ford, in the county of Wilts, and in 1723 was called to take charge
of a congregation in Little St. Helens, Bishopsgate Street, Lon-
don, in which situation he continued for the rest of his life. My
grandfather maintained in his advancing years the character he
had acquired in early life, and was frequently consulted by his
brethren as a reviser of their works. He, in particular, superin-
tended the ' Family Expositor' of Dr Philip Doddridge in its
passage through the press."

Edward Godwin had two sons, Edward, who having run
" a certain career of wildness and dissipation, became a
convert to the tenets and practices of Mr George Whit-
field. He was for a short time, for the thread of his life


was soon broken, a distinguished preacher in the Methodist
connection, and an eager publisher of experiences, devout
allegories and hymns." John, the younger of the two sons,
was born Feb. 21, 1723. He was a pupil of Dr Doddridge,
" for whom he retained during life a more affectionate
veneration than for any other human being," became a
dissenting minister, as has been said, and the father of
William Godwin.

The son's portrait of the father is amusing and charac-
teristic. Aiming at the most scrupulous fairness, he suc-
ceeds only in giving a very distinct impression that he had
but little love for his father, and no very high opinion of
his mental powers.

" My paternal grandfather, as I have said, was esteemed a man
of learning ; my father was certainly not a man of learning. But
he was something better than a merely learned man can ever be ;
he was a man of a warm heart and unblemished manners, ardent
in his friendships, eager for the relief of distress whether of mind
or of circumstances, and decent and zealous in the discharge of
his professional duties. He had so great a disapprobation for the
constitution and discipline of the Church of England, as rather to
approve of his children's absenting themselves from all public
worship than joining in her offices; yet he lived on terms of friend-
ship with many of her members and of her clergy. He was
scrupulous and superstitious respecting most of the succours ot
religion, particularly the observance of the Lord's day. My
father, at the time I was most capable of noticing his habits, was
extremely nice in his apparel, and delicate in his food. He spent
much of his time on horseback. This habit grew out of a senti-
ment of duty, when he resided in a village, the scene of my early
reveries and amusements, where his flock lay variously dispersed
through a circle of from twelve to sixteen miles in diameter. He
was attached to the intercourses of society, yet of the most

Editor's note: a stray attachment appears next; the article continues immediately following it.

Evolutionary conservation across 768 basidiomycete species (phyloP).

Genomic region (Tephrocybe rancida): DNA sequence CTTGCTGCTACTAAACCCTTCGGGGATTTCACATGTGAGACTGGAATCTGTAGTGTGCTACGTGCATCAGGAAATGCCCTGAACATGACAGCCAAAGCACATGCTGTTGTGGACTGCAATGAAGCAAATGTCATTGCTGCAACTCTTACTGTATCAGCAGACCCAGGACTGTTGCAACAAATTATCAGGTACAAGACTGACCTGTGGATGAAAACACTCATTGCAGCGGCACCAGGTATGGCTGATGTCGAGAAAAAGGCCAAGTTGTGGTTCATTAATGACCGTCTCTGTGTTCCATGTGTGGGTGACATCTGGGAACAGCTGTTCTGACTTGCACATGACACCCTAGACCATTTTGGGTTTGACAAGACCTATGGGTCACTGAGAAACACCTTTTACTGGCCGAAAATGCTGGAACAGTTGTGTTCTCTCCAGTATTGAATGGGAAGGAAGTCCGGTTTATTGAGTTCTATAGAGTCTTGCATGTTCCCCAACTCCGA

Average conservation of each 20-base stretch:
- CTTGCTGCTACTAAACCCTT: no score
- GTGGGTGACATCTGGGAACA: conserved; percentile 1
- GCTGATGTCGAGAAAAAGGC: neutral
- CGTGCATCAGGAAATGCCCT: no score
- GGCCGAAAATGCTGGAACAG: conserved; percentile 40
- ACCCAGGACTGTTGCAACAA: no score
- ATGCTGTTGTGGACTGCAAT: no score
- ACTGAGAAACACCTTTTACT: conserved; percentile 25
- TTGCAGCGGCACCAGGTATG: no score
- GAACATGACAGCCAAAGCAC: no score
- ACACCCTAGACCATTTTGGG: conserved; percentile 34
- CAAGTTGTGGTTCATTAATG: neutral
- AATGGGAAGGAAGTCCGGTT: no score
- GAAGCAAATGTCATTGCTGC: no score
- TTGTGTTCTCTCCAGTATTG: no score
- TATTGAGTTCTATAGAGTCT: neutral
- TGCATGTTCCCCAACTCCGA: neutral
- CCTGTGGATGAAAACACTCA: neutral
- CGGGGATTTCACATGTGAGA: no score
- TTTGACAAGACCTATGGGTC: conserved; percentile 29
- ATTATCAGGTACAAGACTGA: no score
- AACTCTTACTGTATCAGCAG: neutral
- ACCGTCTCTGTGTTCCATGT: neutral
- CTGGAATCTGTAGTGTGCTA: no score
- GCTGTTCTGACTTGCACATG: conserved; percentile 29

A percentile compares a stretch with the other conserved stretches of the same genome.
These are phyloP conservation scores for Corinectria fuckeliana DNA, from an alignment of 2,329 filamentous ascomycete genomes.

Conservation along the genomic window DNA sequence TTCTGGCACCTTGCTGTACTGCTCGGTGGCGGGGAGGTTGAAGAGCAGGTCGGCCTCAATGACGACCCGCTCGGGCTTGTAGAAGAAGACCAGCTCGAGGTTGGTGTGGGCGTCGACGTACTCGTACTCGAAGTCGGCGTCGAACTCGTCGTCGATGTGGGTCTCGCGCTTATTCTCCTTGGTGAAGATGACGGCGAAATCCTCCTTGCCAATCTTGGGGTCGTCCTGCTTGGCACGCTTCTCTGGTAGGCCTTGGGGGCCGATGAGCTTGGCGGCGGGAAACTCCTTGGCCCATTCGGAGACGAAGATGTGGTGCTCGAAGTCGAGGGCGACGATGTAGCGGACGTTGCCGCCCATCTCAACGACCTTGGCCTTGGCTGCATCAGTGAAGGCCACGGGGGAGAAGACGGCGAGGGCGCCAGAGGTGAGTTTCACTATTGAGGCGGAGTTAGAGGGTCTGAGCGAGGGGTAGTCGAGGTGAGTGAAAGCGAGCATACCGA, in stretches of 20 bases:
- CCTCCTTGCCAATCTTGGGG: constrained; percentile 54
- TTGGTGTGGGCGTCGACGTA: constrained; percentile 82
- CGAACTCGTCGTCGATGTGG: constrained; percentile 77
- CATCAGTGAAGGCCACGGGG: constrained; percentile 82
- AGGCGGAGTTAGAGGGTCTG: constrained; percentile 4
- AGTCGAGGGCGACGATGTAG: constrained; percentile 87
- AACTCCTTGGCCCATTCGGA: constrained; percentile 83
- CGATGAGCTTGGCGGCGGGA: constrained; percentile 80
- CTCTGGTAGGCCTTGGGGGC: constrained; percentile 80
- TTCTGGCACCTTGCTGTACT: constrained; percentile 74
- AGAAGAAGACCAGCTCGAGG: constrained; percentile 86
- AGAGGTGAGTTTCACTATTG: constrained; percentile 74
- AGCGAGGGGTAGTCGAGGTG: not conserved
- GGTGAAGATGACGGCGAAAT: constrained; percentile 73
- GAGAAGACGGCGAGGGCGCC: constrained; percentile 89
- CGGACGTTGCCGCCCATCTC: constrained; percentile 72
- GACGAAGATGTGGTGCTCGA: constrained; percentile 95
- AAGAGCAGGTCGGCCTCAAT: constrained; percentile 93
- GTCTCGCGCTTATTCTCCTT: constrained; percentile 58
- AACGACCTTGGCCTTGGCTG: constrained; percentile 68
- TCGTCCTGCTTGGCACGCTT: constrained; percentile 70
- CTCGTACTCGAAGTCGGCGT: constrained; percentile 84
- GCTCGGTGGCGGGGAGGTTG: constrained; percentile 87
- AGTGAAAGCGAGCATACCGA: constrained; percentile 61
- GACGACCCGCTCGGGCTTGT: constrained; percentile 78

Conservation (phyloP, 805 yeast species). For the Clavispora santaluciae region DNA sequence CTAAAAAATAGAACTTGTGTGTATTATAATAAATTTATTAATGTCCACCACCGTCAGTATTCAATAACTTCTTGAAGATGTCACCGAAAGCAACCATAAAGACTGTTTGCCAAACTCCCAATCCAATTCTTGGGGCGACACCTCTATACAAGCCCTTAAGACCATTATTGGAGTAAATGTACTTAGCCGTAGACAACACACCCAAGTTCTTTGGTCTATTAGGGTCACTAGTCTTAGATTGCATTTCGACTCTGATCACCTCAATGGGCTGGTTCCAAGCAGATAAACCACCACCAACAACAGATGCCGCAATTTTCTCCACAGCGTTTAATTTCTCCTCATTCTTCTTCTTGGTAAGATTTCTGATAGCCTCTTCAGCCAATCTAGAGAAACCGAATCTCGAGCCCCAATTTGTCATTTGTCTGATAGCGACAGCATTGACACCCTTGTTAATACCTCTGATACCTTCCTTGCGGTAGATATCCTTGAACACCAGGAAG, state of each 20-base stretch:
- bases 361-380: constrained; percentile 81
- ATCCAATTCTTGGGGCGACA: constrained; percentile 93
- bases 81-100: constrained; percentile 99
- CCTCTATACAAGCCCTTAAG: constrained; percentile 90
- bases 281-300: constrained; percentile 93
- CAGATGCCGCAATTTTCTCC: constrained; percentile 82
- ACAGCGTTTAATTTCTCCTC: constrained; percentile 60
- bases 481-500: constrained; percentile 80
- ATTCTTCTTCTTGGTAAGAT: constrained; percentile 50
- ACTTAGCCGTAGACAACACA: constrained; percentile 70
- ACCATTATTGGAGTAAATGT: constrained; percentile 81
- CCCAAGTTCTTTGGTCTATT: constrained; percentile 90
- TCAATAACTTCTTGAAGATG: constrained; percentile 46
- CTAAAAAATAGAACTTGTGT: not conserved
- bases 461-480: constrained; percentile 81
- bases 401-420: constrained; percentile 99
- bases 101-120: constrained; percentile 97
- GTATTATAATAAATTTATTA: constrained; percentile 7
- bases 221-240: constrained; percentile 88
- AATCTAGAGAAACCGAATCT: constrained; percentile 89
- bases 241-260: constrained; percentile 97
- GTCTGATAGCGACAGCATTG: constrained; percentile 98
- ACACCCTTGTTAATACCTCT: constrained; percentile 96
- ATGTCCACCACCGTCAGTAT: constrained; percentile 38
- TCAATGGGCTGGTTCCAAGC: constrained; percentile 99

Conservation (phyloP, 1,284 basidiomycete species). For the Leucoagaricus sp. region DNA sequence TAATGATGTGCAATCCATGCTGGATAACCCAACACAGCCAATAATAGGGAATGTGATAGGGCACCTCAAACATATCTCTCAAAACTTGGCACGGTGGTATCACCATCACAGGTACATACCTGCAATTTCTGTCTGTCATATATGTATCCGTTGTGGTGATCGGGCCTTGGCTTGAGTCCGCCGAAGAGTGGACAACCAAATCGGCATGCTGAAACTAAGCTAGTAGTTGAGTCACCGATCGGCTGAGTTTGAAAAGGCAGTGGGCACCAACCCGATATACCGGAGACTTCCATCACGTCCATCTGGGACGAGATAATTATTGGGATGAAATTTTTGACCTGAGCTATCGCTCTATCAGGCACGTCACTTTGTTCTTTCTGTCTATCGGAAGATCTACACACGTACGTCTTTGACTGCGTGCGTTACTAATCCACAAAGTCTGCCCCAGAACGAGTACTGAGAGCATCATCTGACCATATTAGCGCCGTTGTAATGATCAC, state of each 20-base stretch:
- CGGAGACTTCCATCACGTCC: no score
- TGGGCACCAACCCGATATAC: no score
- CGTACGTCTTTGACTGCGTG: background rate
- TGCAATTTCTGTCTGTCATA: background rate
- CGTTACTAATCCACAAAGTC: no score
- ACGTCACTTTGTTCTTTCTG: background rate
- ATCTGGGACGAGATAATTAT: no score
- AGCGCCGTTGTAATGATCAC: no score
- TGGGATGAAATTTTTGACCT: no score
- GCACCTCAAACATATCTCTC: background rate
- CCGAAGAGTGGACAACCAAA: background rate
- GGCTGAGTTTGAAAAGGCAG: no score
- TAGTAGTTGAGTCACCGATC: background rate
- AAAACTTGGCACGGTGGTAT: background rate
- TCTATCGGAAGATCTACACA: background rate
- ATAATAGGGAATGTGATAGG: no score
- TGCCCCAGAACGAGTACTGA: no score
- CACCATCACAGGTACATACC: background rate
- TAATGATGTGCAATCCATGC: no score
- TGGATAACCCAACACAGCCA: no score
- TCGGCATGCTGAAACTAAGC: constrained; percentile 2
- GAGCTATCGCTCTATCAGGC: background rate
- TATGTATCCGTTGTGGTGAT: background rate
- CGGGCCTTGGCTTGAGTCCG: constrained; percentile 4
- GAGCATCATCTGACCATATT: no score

unvaried temperance. He was extremely affectionate, yet at


least to me, who was perhaps never his favourite, his rebukes had
a painful tone of ill humour and asperity. He was fond of reading
aloud in his family, but the age of novels and romances, of Tom
Jones and Cleopatra, was over with him before my memory. I
scarcely ever heard him read anything but expositions and
sermons. His study occupied but little of his time. His sermon,
for in my memory he only preached once on a Sunday, was regu-
larly begun to be written in a very swift short-hand after tea on
Saturday evening. I believe he was always free from any desire
of intellectual distinction on a large scale ; I know that it was with
reluctance that he preached at any time at Norwich, in London,
or any other place where he suspected that his accents might fall
on the ear of criticism. He was regarded by his neighbours as a
wise as well as a good man, and he desired no more. He died at
fifty years of age, but it was with considerable reluctance that he
quitted this sublunary scene. The last time I stood by his bed-
side, two or three days before he expired, he repeated with an
anxious voice a hymn from Dr Watts' collection, the first stanza
of which is as follows : —

' When I can read my title clear
To mansions in the skies,
I'll bid farewell to every fear
And wipe my weeping eyes. ' "

The notice of his mother is more favourable, and, as will
appear from letters which are extant, not other than

" My mother, so long as her husband lived, was the qualifier
and moderator of his austerities. Some of the villagers were im-
pertinent enough to allege that she was too gay in her style cf
decorating her person. She was facetious, and had an ambition
to be thought the teller of a good story, and an adept at hitting
off a smart repartee. She was a most obliging, submissive, and
dutiful wife. She was an expert and active manager in the detail
of household affairs. Two persons perhaps never lived against


whom the voice of calumny itself had less to urge than my father